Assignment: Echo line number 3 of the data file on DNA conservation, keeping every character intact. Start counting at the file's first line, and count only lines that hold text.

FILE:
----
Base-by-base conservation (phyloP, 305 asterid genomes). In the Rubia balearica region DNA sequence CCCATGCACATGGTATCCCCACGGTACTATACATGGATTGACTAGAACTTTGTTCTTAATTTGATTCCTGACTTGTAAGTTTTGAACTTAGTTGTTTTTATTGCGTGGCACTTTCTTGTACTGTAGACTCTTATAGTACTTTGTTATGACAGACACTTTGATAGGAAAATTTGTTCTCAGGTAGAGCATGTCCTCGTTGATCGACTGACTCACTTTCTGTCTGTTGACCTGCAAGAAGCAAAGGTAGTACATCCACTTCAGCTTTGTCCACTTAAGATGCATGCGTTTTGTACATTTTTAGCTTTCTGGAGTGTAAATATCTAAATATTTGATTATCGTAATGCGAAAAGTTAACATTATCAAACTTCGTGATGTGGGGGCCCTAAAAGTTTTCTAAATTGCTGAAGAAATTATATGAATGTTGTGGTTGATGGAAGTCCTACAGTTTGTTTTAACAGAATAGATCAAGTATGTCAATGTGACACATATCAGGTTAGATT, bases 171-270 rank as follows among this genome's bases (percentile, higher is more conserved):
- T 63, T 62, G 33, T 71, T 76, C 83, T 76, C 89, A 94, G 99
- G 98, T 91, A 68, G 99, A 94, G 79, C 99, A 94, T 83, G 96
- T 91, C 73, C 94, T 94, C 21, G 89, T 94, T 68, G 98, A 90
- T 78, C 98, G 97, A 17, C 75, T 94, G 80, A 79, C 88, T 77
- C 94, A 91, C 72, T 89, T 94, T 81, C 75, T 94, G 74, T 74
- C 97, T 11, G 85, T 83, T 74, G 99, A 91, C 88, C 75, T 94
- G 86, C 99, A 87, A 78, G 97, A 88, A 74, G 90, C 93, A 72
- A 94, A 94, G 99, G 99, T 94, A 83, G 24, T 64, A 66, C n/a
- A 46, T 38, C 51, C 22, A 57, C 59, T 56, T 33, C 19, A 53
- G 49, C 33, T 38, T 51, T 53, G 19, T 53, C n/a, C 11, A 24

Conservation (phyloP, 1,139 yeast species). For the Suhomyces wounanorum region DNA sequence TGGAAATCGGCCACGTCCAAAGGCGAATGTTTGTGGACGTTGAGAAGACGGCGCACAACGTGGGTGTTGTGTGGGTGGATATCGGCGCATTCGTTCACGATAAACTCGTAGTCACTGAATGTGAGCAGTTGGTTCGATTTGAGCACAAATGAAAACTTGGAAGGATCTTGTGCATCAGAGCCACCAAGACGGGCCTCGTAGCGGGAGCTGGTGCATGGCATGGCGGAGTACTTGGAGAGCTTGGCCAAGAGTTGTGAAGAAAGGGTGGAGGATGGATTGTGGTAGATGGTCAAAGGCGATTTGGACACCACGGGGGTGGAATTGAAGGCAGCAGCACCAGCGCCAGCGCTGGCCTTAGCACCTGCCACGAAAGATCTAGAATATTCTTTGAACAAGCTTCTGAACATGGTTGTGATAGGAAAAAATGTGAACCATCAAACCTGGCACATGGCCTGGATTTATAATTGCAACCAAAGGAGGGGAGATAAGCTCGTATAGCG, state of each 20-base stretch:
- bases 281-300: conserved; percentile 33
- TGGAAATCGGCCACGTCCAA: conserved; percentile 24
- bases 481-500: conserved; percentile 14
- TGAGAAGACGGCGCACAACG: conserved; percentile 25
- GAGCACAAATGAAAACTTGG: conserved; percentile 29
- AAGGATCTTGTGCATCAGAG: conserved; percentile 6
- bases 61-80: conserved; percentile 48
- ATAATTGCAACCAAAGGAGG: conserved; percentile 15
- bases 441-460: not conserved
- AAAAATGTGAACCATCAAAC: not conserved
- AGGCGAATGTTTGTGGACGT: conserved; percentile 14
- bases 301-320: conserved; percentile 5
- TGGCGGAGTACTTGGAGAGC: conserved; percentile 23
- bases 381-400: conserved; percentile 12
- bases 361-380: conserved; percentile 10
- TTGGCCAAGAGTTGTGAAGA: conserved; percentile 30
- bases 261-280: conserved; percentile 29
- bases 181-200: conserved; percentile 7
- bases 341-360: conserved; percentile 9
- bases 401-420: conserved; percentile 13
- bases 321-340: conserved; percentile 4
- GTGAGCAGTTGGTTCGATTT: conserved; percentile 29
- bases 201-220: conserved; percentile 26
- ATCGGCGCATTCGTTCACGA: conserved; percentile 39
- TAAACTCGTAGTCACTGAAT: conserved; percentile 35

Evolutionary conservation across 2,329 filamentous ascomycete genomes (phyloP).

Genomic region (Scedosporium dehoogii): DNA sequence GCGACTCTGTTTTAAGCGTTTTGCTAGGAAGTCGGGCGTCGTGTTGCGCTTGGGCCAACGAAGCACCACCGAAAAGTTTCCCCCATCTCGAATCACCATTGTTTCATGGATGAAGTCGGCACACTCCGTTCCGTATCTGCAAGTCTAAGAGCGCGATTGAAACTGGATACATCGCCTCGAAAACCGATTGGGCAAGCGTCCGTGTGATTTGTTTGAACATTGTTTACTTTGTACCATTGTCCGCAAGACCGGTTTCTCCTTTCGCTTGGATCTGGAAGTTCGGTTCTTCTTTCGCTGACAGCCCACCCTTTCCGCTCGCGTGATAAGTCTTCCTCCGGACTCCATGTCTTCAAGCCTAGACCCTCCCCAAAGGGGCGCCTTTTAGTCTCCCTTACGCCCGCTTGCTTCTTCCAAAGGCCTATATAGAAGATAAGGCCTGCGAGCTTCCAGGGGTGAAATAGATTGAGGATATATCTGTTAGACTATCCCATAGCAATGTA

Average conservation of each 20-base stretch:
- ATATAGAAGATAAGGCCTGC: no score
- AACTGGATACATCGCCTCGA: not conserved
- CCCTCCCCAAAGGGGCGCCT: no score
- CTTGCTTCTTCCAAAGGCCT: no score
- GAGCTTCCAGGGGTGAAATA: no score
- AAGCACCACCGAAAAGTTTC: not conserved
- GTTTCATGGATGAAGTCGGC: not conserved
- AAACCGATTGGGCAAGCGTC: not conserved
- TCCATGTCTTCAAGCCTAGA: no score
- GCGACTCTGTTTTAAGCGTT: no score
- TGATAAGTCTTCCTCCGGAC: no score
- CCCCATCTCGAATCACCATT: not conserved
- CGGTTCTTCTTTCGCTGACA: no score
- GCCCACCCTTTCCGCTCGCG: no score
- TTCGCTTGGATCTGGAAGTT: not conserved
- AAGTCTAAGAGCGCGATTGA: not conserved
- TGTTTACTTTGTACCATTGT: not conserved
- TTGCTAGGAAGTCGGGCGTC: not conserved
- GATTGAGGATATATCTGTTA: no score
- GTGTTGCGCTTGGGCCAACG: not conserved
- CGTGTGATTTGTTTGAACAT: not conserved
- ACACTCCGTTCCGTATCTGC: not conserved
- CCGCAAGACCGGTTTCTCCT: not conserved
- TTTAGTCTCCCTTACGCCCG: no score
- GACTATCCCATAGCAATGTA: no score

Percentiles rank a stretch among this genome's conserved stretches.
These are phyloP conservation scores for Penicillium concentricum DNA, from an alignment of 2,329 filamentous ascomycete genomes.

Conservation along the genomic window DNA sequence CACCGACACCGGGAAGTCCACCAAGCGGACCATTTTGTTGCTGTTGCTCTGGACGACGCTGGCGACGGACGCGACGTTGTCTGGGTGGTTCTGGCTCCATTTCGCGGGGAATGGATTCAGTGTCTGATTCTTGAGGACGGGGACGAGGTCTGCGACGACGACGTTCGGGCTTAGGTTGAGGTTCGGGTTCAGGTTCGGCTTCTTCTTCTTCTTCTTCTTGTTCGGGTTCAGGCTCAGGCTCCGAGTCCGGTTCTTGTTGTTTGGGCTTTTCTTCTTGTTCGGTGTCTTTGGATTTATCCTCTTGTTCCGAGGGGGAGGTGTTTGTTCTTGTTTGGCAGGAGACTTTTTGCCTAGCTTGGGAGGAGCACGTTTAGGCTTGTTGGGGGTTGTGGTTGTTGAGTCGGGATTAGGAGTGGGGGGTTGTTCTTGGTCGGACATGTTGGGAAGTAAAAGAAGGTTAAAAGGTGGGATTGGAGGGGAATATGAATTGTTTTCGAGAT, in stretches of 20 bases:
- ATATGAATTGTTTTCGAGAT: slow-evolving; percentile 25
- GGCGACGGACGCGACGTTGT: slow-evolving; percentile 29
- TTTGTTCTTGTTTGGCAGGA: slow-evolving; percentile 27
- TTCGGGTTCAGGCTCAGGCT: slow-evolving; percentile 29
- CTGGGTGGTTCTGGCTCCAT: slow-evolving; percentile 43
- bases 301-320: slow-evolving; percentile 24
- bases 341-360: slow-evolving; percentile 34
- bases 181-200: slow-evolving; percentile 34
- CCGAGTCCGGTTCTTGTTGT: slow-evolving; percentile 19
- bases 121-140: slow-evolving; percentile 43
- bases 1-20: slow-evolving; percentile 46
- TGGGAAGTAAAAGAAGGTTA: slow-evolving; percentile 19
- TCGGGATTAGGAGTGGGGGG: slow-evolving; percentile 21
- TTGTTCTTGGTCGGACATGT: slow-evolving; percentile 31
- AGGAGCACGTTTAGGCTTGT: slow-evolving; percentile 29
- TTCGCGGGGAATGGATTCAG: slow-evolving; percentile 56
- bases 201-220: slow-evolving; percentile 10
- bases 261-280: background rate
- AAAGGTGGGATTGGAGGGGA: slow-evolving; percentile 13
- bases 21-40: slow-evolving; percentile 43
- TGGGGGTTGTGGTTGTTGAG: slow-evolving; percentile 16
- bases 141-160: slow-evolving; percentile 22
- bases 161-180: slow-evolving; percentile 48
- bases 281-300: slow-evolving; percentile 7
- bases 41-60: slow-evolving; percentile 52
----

- G 98, T 91, A 68, G 99, A 94, G 79, C 99, A 94, T 83, G 96